Nahoon Reef, East London

While it may be crowded, few can deny the range of conditions a surfer can experience at Nahoon Reef. Your ride depends on how the swell hits the reef, but again there's been a few shark incidents here so be safe.

When you're not surfing: The river port city of East London will keep you busy when the swell sucks at the reef, like a visit to the Apex Predator Snake Park, a round of extreme golf or find out more about coelacanths at the East London Museum.

East Pier, Port Alfred

While you may have to be patient for the right conditions, the East Pier provides an excellent break when the sea gods deem it so. The Kowie River has a big impact on what waves you'll get, and while there are ragged tooth sharks in the area, they generally don't like the taste of humans.

When you're not surfing: Port Alfred is a much bigger town than you think it is, and can have quite a pumping party scene, especially when the weather is warm and toasty. You can also check out the Royal Alfred Marina for some good grub and pretend you own one of the boats anchored there.

SEE: Sunshine Coast: A complete guide to Port Alfred

Humewood, Port Elizabeth

Dubbed 'one of the best waves in PE' according to Wavescape, Humewood is a tricky surf dodging the remains of the old pier. Barrels is the name of the game here and you'll get some protection when the southwest is blowing hard.

When you're not surfing: You can take a stroll through the city centre to check out its beautiful buildings and take a trip down history on Route 67, which follows Madiba's path to freedom for South Africa, starting at the newly renovated Campanile.

Supertubes, Jeffreys Bay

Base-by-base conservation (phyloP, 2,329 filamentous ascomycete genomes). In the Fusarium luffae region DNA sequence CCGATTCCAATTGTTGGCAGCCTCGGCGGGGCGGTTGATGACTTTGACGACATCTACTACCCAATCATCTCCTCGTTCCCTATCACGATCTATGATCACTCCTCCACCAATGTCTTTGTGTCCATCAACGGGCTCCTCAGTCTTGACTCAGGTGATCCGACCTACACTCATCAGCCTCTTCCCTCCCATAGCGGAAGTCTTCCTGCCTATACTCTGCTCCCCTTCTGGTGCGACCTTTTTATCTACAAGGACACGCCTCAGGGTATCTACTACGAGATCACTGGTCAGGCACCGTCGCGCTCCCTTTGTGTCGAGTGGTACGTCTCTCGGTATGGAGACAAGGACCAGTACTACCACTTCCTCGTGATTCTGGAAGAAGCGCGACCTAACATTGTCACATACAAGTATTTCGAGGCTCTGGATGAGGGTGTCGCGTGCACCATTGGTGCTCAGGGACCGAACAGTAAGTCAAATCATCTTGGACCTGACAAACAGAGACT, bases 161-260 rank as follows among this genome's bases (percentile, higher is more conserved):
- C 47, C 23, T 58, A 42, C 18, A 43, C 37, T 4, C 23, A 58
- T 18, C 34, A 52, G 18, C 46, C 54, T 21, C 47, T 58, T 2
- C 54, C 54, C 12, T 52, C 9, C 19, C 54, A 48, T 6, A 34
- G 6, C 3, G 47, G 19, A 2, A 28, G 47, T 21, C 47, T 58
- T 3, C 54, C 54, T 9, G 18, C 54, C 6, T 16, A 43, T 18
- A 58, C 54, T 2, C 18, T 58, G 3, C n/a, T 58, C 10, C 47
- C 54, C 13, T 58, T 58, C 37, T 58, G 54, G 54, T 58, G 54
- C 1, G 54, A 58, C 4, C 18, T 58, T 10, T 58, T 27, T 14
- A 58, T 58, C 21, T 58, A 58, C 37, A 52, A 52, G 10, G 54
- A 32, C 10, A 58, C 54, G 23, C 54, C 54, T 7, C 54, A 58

Jeffreys Bay has been pivotal in growing the surf scene in South Africa, and is home to the annual JBay Open where the world's top surfers compete for the reigning title. If you want to try and soak up some of their talented juices, Supertubes is the most popular spot, but surf etiquette is very important here and you might end up on the wrong side of the locals if you cut someone off. 

When you're not surfing: Right by Supertubes there's a big entertainment centre with the sliding super tubes for the little ones (and the little at heart ones) or you can play a putt-putt game before heading to the Shell Museum if you need to build up your courage for the tubes.

SEE: 5 Reasons why JBay took home the Kwêla Town of the Year award

Bruce's, Cape St Francis

Bruce's Beauties will leave your stomach at the top of the wave, with drops that will have you praying (or swearing) out loud. Even just watching the green tubes from the coast will leave you in awe of the sea's beauty and power.

When you're not surfing: Seal Point Lighthouse will give you some pretty posts for Instagram or take on the Chokka Trail that winds along the beaches. You can also take a drive to St Francis Bay's harbour to snack down on classic fish 'n slap chips.